WASHINGTON D.C. – House Oversight and Government Reform Committee Ranking Member Darrell Issa (R-CA) today released a report examining the rebranding of 13 ACORN affiliated organizations following reports that ACORN had disbanded. The report includes evidence of a recent business transaction between ACORN and the organization rebranded as Alliance of Californians for Community Empowerment (ACCE) which details how membership lists, computer equipment, employees and other assets will be transferred from ACORN to the new organization.
“Based on review of these corporate filings, Committee investigators have discovered that Affordable Housing Centers of America, Inc. maintains the same Tax Identification Number as ACORN Housing, Inc., its predecessor,” the Issa-released Report found. “This means that, for tax purposes, Affordable Housing Centers of American and ACORN Housing are the same. Additionally, Committee investigators found that several new ACORN affiliates maintain the same boards, staff and Employer Identification Numbers as former ACORN offices. This reflects the lack of true change or reform between these new organizations and their predecessors.”
Reacting to the report’s findings, Issa said, “ACORN is attempting to rebrand itself without instituting real reforms or removing senior leadership figures that need to be held accountable for wrongdoing. These newly renamed organizations are like career criminals who adopt aliases without changing their criminal lifestyles.”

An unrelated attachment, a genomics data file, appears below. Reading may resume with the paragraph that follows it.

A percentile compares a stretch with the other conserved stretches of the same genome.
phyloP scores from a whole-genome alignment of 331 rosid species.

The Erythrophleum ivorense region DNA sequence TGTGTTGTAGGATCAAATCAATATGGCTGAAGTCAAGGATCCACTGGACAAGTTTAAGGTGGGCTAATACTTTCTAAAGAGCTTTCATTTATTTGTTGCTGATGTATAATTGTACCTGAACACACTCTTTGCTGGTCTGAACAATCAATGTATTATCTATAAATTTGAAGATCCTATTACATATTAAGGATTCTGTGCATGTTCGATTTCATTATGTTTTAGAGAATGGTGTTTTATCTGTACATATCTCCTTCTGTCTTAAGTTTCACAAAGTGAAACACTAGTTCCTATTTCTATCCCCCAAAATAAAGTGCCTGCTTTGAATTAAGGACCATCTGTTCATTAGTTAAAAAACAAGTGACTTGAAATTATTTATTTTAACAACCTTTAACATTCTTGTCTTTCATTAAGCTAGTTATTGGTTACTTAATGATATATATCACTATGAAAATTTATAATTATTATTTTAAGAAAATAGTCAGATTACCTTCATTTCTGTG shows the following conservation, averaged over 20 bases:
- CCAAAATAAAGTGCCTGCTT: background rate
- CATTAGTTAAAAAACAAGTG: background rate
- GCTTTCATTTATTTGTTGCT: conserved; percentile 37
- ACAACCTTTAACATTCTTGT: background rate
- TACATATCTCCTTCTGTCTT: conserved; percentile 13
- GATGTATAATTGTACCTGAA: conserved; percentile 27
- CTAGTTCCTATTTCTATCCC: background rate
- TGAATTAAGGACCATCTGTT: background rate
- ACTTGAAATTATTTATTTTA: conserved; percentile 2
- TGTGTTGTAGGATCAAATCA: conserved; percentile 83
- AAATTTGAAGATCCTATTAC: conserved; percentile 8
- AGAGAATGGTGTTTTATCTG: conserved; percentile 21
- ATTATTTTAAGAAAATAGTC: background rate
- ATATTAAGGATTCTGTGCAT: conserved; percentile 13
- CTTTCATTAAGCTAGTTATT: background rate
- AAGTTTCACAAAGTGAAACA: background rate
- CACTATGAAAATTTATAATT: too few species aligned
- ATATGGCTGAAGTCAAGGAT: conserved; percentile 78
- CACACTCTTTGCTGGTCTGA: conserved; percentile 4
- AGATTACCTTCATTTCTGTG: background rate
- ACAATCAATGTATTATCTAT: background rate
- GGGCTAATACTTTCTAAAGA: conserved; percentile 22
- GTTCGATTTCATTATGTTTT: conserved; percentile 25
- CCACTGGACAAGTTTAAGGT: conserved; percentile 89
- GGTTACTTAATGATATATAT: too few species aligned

The report concludes that these new organizations are not independent of ACORN, but part of a national strategy by ACORN to limit damage from recent scandals, escape public scrutiny, and continue a model that allows the organization to illegally function as a political machine funded by taxpayers and charitable donations:
“These rebrandings and transactions indicate that local chapters are not forcibly separating themselves from ACORN, but are attempting to reinvent themselves through a process done in full coordination with ACORN and its national senior leadership including Bertha Lewis. The close coordination of the rebranding process signals a level of continued control that ACORN’s senior officials exert over newly rebranded affiliates. ACORN and its affiliates appear to be following a strategy that will allow it to rehabilitate important state and local chapters under new names and then solicit private donations and public grants. ACORN is clearly reeling from public and official scrutiny of its many misdeeds. Documents and investigation, however, reveal that changes taking place at ACORN are the result of financial hardship and a desire to rebrand without real reform. Rebrandings should not be mistaken for real reforms which would, at a minimum, have to include a house cleaning of ACORN leadership, organizational transparency, and an exclusive focus on charitable work and services.”